Season 3 was strange in its nunchaku censorship. I don’t think all the different animation studios working on that season got the same memo. The Japanese studio that did episodes like “Turtles on Trial” and “Zach the Fifth Turtle” showed Michelangelo brandishing his ‘chuks (but never using them) while other studios showed them perpetually strapped to his belt, if never released (I guess they were a part of his character model sheet and the animators in Korea and elsewhere didn’t know any better, even after the storyboard artists in the US stopped having Michelangelo use them in hand).

The weirdest bit of censorship was in “Burne’s Blues”, an early season 3 episode, where Michelangelo reaches over to his belt, pulls out an imaginary object and is then seen gripping thin air. The obvious explanation is that the animation was changed at the last minute to remove the nunchakus, but that sort of censorship wasn’t applied to other episodes that season (where Michelangelo was stilled permitted to hold them, but never use them).

It was a strange, sloppy situation.

On the subject of word censorship, is “war” still forbidden from appearing in the titles of children’s cartoons in Canada? As I understand it, “War Planets” was called “Shadow Raiders” and “Beast Wars” was called “Beasties” in Canada (despite both shows having been animated in Canada by Mainframe).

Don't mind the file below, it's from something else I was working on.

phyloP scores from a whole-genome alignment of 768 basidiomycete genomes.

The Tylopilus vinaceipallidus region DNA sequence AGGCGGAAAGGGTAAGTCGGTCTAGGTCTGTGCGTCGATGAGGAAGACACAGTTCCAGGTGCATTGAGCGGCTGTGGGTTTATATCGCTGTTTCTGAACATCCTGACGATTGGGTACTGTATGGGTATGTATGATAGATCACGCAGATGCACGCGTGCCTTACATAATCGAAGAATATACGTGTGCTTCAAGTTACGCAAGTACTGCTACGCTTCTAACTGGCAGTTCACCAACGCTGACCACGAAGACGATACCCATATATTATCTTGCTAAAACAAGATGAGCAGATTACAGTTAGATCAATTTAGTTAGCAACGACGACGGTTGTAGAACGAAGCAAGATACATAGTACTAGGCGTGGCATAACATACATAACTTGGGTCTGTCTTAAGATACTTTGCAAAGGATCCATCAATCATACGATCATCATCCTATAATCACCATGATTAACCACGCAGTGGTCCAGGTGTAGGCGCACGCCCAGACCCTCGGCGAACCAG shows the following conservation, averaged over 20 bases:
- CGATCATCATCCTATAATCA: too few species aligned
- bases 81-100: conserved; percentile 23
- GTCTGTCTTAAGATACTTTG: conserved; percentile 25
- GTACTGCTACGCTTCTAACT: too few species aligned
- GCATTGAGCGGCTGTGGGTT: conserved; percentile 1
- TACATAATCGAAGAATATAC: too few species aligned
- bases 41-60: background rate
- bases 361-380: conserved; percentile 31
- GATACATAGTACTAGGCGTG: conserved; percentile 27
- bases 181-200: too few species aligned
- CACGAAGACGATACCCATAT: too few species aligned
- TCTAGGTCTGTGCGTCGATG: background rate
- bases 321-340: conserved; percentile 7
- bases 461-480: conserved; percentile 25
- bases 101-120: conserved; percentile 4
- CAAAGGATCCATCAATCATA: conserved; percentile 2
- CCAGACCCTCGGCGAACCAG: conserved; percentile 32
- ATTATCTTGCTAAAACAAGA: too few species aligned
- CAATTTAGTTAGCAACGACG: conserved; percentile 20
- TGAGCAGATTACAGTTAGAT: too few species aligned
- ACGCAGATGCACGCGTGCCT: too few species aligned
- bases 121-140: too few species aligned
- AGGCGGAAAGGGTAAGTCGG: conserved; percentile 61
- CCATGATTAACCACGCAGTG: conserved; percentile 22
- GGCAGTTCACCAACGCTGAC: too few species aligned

Then there’s cultural and regional issues when it comes to slang terms. Transformers can’t name characters “Slag” or “Spaz” anymore, at least if they want those products to be marketed in the UK, due to slang terms. Likewise, the word “fag” means something completely different (and inoffensive) in the UK whereas, out of context, it’s a slur in America.

Censorship can be a very silly and complicated thing.

admin May 30, 2013 - 12:43 pm

Very well said Mark!!

tyron June 2, 2013 - 5:30 pm

we need a darker tmnt show movie and video games.

Michele Ivey June 5, 2013 - 10:34 am

One of the reasons that Michaelangelo’s nunchucks were so bad is because they are the easiest weapon to hide upon yourself. And if you use the chucks with the strings, and not the chains it’s even easier. You can walk through metal detectors and not be caught.

Don and Leo’s swords are way to long for this, and even sais are bigger than they’re drawn in the original series. Because of this, these weapons are not as much of a threat since people can’t get away with just walking around with them. Even though a bo staff could be anything from a walking stick, broom, rack to a cane. It still can not be hidden so it’s not a surprise attack if you’re carrying something as big as a staff.

I’m trying to remember who explained that to me, but I know this was something I learned back in the 90’s when asking around why Mike’s chucks were the weapon removed.

I was thrilled when the 4Kids series brought back his chucks! 🙂

admin June 6, 2013 - 9:41 am

Good explanation Michele!